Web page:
Syllabus: GS3/ India & Foreign Relations, Effect of Policies & Politics of Developed & Developing Countries on India’s Interests
- Russia & North Korea’s leaders met recently for the summit at the Vostochny Cosmodrome space station in Russia’s Far East.
About the meeting highlights
- As stated by Russian President Vladimir Putin, Russia would help North Korea launch satellites.
- North Korean leader Kim Jong-un said that Russia had his full backing in its “sacred fight” with the West.
- The leaders would discuss issues about getting supplies from North Korea to replenish Moscow’s dwindling stock of weapons and ammunition.
- Issues & challenges: U.S. and South Korean officials have expressed concern that North Korean leader could provide weapons and ammunition to Russia, which has expended vast stocks in more than 18 months of war in Ukraine.
- Moscow and Pyongyang have denied such intentions.
- Location of meet: The decision to meet at Vostochny Cosmodrome, a major satellite launch facility, may communicate what Kim Jong-un sees as the crucial next steps in his efforts to build a viable nuclear arsenal that could threaten the United States and its allies in Asia.
- Violation of UN resolutions: If Russia does buy weapons from North Korea, it would be in violation of UN resolutions that ban all arms trade with the isolated country.
- Ending isolation: North Korea’s economy has been crippled by the pandemic-era border closures and Kim may ask for supplies of food and energy to address shortfalls.
- The meeting is a move on Kim’s part to deepen relations with Moscow and end his country’s years of isolation.
- North Korea’s failures in launching military spy satellite: Kim’s visit to Russia came after North Korea experienced repeated failures in recent months to put its first military spy satellite into orbit.
- Increased threats of DPRK missiles: Kim has punctuated his testing activity with an escalatory nuclear doctrine that authorises his military to conduct preemptive nuclear attacks against enemies if it perceives Pyongyang’s leadership as under threat.
- The UN Security Council imposed economic sanctions on North Korea over its previous satellite launches, seeing them as covers for long-range ballistic missile tests.
- Space-based reconnaissance capabilities would potentially enhance the threat posed by Kim’s missiles.
|About the Far East
– It is the easternmost part of Russia.
– It borders two oceans, the Pacific and the Arctic, and five countries (China, Japan, Mongolia, the United States and the DPRK).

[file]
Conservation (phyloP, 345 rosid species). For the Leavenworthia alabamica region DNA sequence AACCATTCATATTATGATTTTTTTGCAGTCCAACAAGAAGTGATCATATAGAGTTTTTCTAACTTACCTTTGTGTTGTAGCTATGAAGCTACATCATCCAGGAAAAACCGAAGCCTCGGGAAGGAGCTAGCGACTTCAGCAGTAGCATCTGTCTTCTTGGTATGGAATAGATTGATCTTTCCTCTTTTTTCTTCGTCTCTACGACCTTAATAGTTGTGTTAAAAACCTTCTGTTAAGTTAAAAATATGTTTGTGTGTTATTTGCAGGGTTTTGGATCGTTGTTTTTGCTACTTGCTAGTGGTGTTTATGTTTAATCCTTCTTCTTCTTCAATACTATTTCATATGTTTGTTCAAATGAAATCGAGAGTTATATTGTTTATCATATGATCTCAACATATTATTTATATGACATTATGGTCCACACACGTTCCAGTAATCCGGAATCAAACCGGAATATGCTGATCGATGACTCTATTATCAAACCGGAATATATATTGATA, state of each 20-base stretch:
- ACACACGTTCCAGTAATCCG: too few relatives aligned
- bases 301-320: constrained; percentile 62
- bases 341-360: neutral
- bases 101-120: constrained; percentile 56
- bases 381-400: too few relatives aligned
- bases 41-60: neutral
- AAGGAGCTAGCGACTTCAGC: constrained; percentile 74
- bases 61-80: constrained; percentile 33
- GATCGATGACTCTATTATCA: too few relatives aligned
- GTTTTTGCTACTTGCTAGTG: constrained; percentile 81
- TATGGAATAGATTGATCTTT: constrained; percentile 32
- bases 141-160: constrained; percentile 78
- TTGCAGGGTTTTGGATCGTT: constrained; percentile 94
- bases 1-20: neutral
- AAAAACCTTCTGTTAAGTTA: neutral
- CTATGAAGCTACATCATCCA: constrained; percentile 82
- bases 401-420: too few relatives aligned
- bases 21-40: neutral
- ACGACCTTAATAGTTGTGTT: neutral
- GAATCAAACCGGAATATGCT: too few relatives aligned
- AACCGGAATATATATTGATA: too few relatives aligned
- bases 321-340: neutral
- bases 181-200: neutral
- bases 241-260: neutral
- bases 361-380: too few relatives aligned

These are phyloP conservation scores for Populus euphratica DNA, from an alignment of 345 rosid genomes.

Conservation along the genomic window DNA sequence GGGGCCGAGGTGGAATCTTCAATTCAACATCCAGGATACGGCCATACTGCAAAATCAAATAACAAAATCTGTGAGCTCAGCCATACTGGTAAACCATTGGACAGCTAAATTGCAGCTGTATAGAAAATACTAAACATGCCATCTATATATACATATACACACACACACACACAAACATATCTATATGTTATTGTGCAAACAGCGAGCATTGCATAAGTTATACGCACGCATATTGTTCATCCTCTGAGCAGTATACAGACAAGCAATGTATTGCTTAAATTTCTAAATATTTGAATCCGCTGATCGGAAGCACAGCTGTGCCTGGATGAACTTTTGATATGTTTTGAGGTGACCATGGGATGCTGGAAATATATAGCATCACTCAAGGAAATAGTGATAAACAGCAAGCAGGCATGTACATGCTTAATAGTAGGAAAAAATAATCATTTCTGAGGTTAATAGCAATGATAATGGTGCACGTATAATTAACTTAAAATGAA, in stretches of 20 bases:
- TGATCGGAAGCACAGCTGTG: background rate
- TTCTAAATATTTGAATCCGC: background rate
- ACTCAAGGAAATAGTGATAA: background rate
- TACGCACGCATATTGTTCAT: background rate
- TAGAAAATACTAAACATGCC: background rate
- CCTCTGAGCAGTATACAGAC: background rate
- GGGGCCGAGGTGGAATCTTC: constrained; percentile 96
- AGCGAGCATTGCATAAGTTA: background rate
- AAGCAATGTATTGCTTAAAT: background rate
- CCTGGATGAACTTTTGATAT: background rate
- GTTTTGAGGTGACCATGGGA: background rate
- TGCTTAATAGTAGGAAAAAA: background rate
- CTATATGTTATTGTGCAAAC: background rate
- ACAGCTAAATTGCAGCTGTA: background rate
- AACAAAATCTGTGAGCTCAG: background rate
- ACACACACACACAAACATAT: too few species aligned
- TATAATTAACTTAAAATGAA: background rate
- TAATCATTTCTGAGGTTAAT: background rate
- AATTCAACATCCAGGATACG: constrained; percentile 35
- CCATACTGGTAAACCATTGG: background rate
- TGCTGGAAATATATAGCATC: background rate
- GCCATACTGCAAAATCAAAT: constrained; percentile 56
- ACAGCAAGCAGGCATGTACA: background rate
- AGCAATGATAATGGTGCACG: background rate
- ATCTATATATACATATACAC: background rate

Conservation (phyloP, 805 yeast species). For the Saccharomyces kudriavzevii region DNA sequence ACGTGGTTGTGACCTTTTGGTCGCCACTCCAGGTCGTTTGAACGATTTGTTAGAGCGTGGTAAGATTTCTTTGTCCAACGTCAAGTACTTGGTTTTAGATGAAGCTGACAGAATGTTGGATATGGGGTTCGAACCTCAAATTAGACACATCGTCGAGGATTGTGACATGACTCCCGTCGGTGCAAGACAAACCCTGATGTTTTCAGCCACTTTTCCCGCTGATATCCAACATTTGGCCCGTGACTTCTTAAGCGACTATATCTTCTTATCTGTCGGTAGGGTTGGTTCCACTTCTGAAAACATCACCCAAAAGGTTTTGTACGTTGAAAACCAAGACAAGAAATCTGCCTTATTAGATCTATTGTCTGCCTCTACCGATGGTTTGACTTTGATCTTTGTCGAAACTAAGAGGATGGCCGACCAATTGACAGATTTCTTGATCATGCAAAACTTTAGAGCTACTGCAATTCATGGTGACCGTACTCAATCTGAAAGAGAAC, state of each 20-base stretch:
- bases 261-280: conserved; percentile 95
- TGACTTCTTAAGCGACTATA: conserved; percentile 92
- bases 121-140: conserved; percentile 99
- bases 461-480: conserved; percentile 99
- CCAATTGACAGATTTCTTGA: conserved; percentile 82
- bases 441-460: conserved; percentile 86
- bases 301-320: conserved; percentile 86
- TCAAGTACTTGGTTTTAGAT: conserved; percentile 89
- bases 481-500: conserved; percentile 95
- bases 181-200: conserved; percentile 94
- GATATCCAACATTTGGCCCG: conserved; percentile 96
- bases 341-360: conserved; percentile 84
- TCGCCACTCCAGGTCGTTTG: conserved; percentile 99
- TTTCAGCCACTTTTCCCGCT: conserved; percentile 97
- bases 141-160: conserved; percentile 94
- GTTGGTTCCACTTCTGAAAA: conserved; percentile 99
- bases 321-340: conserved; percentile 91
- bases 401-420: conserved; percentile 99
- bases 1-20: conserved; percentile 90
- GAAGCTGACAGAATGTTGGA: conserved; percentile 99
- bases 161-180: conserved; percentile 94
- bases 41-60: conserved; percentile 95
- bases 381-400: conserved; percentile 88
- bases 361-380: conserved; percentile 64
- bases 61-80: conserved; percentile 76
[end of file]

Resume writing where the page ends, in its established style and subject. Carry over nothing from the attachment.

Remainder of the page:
1. DPRK is short for the Democratic People’s Republic of Korea, North Korea’s formal name.
– The Far Eastern Federal District covers more than a third of the country’s territory.
– It is rich in natural resources like diamonds, stannary, borax materials, 50 gold, tungsten, and fish and seafood.
– About 1/3 of all coal reserves and hydro-engineering resources of the country are here.
– Forests of the region comprise about 30% of the total forest area of Russia.
India & Far East
– In 2019 India announced a commitment to an “Act Far-East” policy. This policy is an important part of a special and privileged strategic partnership with Russia.
– India has also made significant investments in the Russian far east in the fields of pharmaceuticals and diamonds.
– India can also have cooperation in the mobility of talent. Indian talent has contributed to the development of many resource-rich regions of the world.
1. The talent and professionalism of Indians can bring about rapid development in the Russian Far East.
India-Democratic People’s Republic of Korea Relations
- Relations between India and DPR Korea have been generally characterised by friendship, cooperation and understanding.
- As members of the Non-Aligned Movement, there is a commonality of views between the two on many international issues, e.g. Disarmament, South-South Cooperation, etc.
- Both sides continue to work closely in international fora and support each other on various issues of bilateral and international interests.
- India and DPRK have been cooperating in the UN and other international organizations.
India’s Stand on issues of Korean peninsula
- India had welcomed the North-South Joint Declaration of 15 June 2000 and favored reduction of tension on the Korean peninsula and reunification of the two Koreas through peaceful means and direct dialogue between them.